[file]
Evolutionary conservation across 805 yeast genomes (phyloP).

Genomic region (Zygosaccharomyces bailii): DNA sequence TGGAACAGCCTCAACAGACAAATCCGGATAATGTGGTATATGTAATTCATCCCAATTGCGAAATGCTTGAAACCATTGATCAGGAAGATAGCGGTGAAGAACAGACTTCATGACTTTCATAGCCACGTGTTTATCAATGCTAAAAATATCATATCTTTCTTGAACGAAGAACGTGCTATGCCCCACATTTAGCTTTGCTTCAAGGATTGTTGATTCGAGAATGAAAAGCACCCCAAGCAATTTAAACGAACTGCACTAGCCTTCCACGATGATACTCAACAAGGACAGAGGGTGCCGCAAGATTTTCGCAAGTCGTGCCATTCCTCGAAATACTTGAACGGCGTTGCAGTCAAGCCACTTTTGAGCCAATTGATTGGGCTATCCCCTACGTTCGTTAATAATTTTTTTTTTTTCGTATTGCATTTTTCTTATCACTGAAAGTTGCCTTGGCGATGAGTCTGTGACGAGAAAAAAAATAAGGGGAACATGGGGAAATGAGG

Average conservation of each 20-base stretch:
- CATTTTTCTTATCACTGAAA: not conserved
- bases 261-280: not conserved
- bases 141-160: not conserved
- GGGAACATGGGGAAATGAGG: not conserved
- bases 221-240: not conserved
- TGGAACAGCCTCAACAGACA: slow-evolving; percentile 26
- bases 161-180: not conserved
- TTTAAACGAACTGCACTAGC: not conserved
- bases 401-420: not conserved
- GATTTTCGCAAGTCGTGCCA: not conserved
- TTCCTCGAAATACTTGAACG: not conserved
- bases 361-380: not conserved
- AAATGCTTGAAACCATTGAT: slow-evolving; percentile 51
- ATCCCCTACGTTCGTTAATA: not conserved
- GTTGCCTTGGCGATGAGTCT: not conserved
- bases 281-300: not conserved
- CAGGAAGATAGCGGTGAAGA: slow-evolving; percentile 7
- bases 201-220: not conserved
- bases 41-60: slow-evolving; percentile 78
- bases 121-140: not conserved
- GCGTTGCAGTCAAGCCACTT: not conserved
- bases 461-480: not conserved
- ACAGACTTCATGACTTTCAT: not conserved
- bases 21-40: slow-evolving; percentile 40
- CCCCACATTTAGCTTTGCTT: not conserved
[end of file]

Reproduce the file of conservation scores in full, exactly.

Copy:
Evolutionary conservation across 805 yeast genomes (phyloP).

Genomic region (Zygosaccharomyces bailii): DNA sequence TGGAACAGCCTCAACAGACAAATCCGGATAATGTGGTATATGTAATTCATCCCAATTGCGAAATGCTTGAAACCATTGATCAGGAAGATAGCGGTGAAGAACAGACTTCATGACTTTCATAGCCACGTGTTTATCAATGCTAAAAATATCATATCTTTCTTGAACGAAGAACGTGCTATGCCCCACATTTAGCTTTGCTTCAAGGATTGTTGATTCGAGAATGAAAAGCACCCCAAGCAATTTAAACGAACTGCACTAGCCTTCCACGATGATACTCAACAAGGACAGAGGGTGCCGCAAGATTTTCGCAAGTCGTGCCATTCCTCGAAATACTTGAACGGCGTTGCAGTCAAGCCACTTTTGAGCCAATTGATTGGGCTATCCCCTACGTTCGTTAATAATTTTTTTTTTTTCGTATTGCATTTTTCTTATCACTGAAAGTTGCCTTGGCGATGAGTCTGTGACGAGAAAAAAAATAAGGGGAACATGGGGAAATGAGG

Average conservation of each 20-base stretch:
- CATTTTTCTTATCACTGAAA: not conserved
- bases 261-280: not conserved
- bases 141-160: not conserved
- GGGAACATGGGGAAATGAGG: not conserved
- bases 221-240: not conserved
- TGGAACAGCCTCAACAGACA: slow-evolving; percentile 26
- bases 161-180: not conserved
- TTTAAACGAACTGCACTAGC: not conserved
- bases 401-420: not conserved
- GATTTTCGCAAGTCGTGCCA: not conserved
- TTCCTCGAAATACTTGAACG: not conserved
- bases 361-380: not conserved
- AAATGCTTGAAACCATTGAT: slow-evolving; percentile 51
- ATCCCCTACGTTCGTTAATA: not conserved
- GTTGCCTTGGCGATGAGTCT: not conserved
- bases 281-300: not conserved
- CAGGAAGATAGCGGTGAAGA: slow-evolving; percentile 7
- bases 201-220: not conserved
- bases 41-60: slow-evolving; percentile 78
- bases 121-140: not conserved
- GCGTTGCAGTCAAGCCACTT: not conserved
- bases 461-480: not conserved
- ACAGACTTCATGACTTTCAT: not conserved
- bases 21-40: slow-evolving; percentile 40
- CCCCACATTTAGCTTTGCTT: not conserved